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Thread: tapping into an existing well when the power goes out

  1. #1
    DIY Junior Member dudefromtampa's Avatar
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    Default tapping into an existing well when the power goes out

    I recently moved from FL to PA and for the first time, I live on a property with its own well. I learned quickly that when the power goes out, accessing the water is quite difficult. I was wondering if anyone knows if there is a way to access the well when this happens? What I would like to do is add a hand-pump for such periods.

    Thanks very much for any input!

    V/r

    Joe

  2. #2
    General Engineering Contractor ballvalve's Avatar
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    http://www.earthwaveliving.com/catal...FRKBhwodWWFpzg

    Question is how does it fit past your existing pipes and wires. A genset might be a lot cheaper, unless you are planning for a global collapse, which starts to look more promising each day.

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    DIY Junior Member dudefromtampa's Avatar
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    Honestly, I feel like this is something I should know, but I don't. Unfortunately I don't know too much about wells. I've asked several people locally but there's not exactly a smorgasbord of well-wealth around here, surprisingly. I googled, looked on Amazon, you name it. This appears to be the best forum for these sorts of questions.

    Your last sentence ballvalve is dead-on! I consider myself a prepper albeit a late one! My intent is to be able to use our well here when TSHTF. I can survive the easy 1-4 day black out. It's the period just around the corner that worries me. I can't afford a high-speed generator nor do I want one as storing mass quantities of gas is a recipe for disaster in my book. Even if I could rig some sort of hand-pump, that would be cool. The problem is, the water is over 50 feet down.

    I'm checking into that genset now. Never heard of it before. Thanks for the advice!

  4. #4
    Moderator valveman's Avatar
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    The hand pump is a good idea, but may also need parts. My plan when TSHTF is to pull the pump out, and to use a rope and bucket like my ancestors did. A piece of pipe with a cap on one end and a rope attached to the other requires very few replacement parts.

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    DIY Junior Member JPat's Avatar
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    I have had a cust. with this same problem. The first thing you need to find out is if you can get piping past the "pitless adapter". If you can you can look at systems like this one...not my company btw. http://www.bisonpumps.com/ but this is probably exactly what you are interested in. There are other companies out there that offer this same idea, just different designs.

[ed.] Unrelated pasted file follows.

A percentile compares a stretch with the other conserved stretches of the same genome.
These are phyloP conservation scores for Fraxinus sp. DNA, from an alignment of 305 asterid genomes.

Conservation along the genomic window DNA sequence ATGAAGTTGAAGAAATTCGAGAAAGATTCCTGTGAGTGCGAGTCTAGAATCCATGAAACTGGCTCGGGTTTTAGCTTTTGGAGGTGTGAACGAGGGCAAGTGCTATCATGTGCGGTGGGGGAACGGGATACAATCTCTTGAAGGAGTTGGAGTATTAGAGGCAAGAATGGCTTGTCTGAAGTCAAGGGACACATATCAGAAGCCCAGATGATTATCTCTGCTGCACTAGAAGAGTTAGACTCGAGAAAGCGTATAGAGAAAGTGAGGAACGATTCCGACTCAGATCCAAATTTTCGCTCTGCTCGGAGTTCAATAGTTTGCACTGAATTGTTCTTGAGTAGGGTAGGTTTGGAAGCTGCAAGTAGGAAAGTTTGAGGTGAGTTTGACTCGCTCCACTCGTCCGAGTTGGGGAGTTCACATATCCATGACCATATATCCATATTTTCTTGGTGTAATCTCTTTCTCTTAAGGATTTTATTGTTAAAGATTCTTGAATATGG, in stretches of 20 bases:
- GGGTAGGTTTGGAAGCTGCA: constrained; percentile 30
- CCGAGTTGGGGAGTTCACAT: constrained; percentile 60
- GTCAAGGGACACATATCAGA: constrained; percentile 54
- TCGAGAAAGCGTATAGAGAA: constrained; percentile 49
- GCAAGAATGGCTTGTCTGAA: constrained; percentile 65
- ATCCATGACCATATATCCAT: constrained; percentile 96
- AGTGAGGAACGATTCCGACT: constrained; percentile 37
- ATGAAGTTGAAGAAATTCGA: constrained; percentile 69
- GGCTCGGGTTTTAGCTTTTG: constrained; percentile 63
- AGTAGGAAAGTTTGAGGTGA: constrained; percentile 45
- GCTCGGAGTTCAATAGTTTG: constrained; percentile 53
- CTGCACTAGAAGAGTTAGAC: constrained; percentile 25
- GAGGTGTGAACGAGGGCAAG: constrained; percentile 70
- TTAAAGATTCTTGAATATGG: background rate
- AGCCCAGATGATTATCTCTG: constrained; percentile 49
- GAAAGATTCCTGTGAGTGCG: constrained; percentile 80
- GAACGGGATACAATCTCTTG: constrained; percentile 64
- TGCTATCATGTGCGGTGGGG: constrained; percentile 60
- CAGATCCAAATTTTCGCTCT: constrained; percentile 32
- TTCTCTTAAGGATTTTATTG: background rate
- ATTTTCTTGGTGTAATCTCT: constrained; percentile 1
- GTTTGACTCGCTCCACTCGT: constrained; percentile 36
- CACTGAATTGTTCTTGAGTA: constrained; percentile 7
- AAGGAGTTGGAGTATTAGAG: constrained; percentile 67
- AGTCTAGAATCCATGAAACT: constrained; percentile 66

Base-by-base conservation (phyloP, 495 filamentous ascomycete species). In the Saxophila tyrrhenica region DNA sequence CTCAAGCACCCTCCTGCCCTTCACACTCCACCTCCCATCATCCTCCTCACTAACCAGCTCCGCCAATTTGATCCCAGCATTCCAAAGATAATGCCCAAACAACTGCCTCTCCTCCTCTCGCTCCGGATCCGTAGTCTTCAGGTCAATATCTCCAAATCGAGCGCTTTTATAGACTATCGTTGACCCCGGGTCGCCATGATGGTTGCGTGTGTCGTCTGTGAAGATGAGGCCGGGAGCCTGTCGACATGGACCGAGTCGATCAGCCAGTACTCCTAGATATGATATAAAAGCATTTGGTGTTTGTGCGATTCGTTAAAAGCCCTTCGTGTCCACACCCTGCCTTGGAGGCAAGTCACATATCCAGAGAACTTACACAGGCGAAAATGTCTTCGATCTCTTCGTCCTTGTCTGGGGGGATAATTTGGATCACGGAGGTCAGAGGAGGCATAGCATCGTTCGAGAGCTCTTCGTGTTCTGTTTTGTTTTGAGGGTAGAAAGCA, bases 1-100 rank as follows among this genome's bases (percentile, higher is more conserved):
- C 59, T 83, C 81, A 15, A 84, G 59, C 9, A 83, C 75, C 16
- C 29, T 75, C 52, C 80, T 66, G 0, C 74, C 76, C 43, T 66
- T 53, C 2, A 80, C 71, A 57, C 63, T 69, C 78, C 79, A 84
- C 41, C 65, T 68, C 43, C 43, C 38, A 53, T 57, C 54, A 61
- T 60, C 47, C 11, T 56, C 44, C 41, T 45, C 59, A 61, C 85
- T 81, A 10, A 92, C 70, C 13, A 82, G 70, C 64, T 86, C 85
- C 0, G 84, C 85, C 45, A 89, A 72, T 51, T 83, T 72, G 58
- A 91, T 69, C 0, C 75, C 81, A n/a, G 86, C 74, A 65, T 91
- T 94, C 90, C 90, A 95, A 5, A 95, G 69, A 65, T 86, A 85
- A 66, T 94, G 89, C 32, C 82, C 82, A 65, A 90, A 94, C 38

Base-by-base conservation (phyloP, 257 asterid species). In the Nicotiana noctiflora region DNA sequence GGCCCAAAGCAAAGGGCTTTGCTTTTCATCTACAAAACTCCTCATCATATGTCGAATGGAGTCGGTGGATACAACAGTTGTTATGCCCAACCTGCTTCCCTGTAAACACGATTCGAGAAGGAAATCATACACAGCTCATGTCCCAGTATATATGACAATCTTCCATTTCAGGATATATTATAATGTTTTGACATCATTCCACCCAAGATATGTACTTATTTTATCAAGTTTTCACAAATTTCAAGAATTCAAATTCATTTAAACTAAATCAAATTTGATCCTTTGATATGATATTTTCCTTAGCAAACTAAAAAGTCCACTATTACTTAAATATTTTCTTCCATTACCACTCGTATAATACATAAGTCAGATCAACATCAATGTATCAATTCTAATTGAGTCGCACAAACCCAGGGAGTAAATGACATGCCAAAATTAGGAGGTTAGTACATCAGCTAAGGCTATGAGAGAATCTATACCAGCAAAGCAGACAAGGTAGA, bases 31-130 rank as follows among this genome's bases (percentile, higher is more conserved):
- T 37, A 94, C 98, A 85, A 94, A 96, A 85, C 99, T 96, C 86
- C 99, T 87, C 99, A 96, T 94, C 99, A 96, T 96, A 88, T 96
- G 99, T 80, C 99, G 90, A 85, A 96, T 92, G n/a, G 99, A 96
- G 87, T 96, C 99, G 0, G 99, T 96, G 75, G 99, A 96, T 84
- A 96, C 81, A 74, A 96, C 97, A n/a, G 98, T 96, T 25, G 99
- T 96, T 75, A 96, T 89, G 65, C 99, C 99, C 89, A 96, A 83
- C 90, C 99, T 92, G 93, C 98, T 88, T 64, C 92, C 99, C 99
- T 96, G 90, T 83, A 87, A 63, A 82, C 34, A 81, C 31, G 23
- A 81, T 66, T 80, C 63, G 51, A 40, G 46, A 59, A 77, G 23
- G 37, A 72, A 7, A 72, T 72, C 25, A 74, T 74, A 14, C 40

6. #6
    General Engineering Contractor ballvalve's Avatar
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    Quote Originally Posted by valveman View Post
    The hand pump is a good idea, but may also need parts. My plan when TSHTF is to pull the pump out, and to use a rope and bucket like my ancestors did. A piece of pipe with a cap on one end and a rope attached to the other requires very few replacement parts.
    The rope and bucket will kill you quick, but it works - and better with a flapper on the bottom, then you can use lightweight pipe or tube. But if one goes to the Bennet website, you will see how cheap windmill parts are, and you can buy a windmill cylinder of small diameter that even your kid can pump. Or build one with a few check valves and leftover pipe.

    http://deanbennett.com/cylinder.htm

    Then there are pump jacks which can be both your primary and secondary system:

    http://deanbennett.com/pumpjacks.htm

    Finally for you SMART preppers, one should have a copy of De Re Metallica, by Agricola. You can get the Dover translation for 30 bucks. I collect mining books and have the 2nd and 3rd editions from the late 1500's. Bought them cheap in Eastern Europe before anyone knew they go for 6 to 10++ grand in the US. The first edition is now about 25,000$.... anyway, its the worlds FIRST and best illustrated technical book - It has pumps in it that make us all look stupid today. Fun to read the translation with the original in Latin next to it.

    http://en.wikipedia.org/wiki/De_re_metallica

    And for real pump enthusiasts, you have to read a book on "Cornish Pumps" the most amazing monstrous pumps ever built. Many were in Virgina city in the silver mines.

    http://www.exploringthenorth.com/cornish/pump.html
    Last edited by ballvalve; 03-22-2012 at 01:00 PM.

  7. #7
    DIYer, not in the trades LLigetfa's Avatar
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    So far, Joe has told us very little about his well except that it's 50 feet down to the water. For all we know he could have a 2" cased packer with a buried wellhead.

    If I were worried about a global collapse, I would be thinking about solar and/or wind power.

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    Porky Cutter,MGWC Porky's Avatar